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Mobile devices in the classroom? It’s necessary, says Peel school board CIO
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Mobile devices in the classroom? It’s necessary, says Peel school board CIO 

Technology is everywhere in our society – everywhere except in schools, that is. Some educators are beginning to view this as a problem; it only makes sense to bring technology into the classroom, where children spend a large chunk of their time, so they can receive the quality of education needed to snag fulfilling careers in high-tech when they reach adulthood.

“Having technology in the clasroom is pivotal,” said Mark Keating, CIO, Peel District School Board. “It’s pivotal to engage students and to support 21st-century teaching and learning.”

The initiative allows students to bring mobile devices – including phones – into the classroom for use as a teaching aid. To support the initiative, Keating and his colleagues selected Microsoft Office 365 as its cloud platform. There were several reasons for this choice: first, because it supports a number of mobile devices; second, because its flexible support gives parents a wider range of choice when it comes to purchasing devices for their children; and third, because it enables “anytime, anywhere” productivity.

It also helped the school board tackle one of its primary challenges: the need to keep students engaged and interested in their schoolwork.

“If you look at 2003 to 1903, the classroom really didn’t change that much: students sitting in seats, looking at the chalkboard, the teacher at the front of the classroom,” said Keating. “But what’s happening outside of the classroom is a completely different experience – people are tweeting, people are chatting, they’re moving at 1,000 miles a second. But they come into the classroom, and there’s a person at the front, teaching in a very standard way. But with Office 365, we’re bringing all those social elements into the classroom and we’re engaging students.”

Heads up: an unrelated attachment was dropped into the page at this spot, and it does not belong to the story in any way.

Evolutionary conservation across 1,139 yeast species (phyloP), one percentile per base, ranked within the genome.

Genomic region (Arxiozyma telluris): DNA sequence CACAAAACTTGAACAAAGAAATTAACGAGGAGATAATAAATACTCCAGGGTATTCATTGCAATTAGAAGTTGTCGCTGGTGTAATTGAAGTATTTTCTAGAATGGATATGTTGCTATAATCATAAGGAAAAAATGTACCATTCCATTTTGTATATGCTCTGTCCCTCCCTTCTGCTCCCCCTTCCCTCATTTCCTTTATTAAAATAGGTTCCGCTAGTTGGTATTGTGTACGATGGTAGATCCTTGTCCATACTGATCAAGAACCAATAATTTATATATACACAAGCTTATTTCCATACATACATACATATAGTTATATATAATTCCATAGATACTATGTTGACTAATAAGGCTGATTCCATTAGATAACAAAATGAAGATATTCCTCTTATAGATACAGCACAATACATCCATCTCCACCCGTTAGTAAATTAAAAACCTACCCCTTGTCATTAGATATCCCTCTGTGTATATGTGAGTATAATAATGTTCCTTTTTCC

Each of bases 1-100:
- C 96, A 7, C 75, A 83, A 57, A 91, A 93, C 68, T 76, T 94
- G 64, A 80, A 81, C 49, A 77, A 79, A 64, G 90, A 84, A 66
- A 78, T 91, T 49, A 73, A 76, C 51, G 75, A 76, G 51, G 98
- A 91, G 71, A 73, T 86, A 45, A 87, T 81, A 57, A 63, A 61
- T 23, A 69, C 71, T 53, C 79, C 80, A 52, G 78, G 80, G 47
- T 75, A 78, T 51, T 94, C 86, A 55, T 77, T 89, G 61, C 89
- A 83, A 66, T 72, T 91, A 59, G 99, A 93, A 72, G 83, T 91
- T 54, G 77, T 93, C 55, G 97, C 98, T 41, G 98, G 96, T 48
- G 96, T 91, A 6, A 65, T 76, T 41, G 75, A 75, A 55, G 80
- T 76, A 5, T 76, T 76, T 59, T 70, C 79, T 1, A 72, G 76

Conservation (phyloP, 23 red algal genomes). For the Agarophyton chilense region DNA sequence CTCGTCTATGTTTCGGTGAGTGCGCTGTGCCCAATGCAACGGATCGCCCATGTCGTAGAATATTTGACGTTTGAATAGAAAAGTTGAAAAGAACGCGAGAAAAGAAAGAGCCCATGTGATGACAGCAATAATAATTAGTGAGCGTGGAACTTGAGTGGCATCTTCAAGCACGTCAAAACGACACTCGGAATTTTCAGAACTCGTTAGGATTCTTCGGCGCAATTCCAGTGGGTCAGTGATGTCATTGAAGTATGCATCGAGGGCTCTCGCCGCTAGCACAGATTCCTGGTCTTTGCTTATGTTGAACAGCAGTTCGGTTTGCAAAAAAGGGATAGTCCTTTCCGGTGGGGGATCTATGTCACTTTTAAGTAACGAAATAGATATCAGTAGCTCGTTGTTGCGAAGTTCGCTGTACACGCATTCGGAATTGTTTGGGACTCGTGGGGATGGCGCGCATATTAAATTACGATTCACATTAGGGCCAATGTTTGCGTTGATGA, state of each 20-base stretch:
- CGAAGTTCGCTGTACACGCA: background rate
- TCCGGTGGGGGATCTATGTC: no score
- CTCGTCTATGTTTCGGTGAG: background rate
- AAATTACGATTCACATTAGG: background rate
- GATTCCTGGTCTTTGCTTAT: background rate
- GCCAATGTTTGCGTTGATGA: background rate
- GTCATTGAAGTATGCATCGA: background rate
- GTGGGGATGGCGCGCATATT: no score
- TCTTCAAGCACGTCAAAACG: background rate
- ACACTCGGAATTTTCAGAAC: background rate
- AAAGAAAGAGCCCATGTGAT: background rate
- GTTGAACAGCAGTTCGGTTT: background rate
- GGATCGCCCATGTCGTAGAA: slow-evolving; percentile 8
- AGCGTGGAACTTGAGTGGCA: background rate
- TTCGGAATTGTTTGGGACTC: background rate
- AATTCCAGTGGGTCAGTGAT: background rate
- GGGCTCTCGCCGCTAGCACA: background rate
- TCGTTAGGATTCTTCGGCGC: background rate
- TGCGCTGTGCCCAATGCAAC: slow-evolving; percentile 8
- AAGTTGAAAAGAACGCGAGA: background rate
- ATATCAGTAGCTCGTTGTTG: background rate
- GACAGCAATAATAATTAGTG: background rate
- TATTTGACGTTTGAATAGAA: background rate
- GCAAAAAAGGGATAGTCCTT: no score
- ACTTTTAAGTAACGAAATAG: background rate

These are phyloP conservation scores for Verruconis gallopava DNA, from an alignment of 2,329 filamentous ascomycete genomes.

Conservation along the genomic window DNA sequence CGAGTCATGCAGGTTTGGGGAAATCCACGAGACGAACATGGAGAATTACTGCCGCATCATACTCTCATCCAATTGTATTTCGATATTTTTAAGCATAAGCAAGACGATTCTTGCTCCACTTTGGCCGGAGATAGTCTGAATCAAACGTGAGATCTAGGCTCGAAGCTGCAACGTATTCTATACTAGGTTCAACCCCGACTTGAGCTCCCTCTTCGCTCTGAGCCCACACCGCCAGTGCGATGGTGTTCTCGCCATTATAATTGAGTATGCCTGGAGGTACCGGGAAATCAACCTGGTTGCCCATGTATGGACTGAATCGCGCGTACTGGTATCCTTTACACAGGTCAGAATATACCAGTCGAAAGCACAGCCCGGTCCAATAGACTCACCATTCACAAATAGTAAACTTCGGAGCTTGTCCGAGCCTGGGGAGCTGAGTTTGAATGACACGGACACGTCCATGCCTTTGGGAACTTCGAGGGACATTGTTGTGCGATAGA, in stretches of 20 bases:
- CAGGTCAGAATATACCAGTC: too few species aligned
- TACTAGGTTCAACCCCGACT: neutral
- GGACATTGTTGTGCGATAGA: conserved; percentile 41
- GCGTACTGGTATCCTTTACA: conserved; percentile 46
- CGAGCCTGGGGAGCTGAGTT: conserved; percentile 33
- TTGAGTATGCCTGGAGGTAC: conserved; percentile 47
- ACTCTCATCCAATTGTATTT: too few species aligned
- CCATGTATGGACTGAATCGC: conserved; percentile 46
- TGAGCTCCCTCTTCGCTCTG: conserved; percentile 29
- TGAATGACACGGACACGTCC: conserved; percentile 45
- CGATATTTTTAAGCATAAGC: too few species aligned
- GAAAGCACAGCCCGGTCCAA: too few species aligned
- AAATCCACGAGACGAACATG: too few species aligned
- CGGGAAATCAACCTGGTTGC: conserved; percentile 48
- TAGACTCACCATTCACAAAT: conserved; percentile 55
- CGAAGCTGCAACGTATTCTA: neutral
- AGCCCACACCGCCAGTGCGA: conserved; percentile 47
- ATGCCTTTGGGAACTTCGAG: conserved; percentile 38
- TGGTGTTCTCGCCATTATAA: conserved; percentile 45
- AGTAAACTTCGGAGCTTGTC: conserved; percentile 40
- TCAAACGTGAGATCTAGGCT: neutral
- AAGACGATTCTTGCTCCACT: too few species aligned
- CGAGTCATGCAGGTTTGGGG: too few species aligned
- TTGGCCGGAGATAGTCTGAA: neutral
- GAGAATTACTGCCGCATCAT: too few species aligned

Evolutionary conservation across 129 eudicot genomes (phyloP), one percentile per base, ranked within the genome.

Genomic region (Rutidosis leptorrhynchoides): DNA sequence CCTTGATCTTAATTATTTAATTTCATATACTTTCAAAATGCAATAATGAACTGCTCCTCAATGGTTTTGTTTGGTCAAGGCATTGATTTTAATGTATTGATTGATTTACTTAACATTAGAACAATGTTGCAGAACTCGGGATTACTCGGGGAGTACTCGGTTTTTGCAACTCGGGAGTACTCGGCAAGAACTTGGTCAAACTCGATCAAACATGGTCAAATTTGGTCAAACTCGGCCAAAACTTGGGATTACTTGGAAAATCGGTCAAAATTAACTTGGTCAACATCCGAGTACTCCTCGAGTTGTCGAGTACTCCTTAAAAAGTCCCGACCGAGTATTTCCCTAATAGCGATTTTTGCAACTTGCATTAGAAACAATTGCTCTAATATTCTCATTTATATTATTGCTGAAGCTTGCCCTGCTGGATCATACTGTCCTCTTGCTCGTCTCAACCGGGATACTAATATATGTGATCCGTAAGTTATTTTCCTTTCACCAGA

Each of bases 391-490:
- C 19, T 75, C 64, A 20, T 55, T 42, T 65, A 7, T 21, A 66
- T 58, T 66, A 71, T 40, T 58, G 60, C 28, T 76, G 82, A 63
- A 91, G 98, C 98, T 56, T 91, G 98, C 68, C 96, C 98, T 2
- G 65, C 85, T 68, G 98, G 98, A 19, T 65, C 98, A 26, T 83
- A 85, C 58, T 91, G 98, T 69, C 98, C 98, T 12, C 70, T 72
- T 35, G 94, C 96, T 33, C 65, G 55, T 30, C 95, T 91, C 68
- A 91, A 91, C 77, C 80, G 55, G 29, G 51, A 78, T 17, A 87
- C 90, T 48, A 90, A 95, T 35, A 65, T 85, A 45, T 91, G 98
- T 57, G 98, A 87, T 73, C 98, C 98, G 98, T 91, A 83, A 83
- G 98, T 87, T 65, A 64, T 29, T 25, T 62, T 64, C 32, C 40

Since its inception, Keating and his colleagues have seen changes in the learning environment of their schools: “We see students helping students. Teachers can help other teachers, teachers can help students, students are helping students. So it’s a really socially-immersive environment.”

Some might argue that tablets in the classroom are more of a hindrance than a help; there are, after all, an amplitude of stories about cell phone confiscation by frustrated teachers. But Keating disagrees with this mindset. He believes that technology is the best way for students to obtain the information they seek.

“A vast amount of information lies outside the classroom. I think technology is the conduit to access that information,” he said. “So if you don’t have technology in the classroom, you’re doing students a disservice. You need to be able to access the information that’s outside those four walls. It doesn’t replace good teaching, but it enhances it.”

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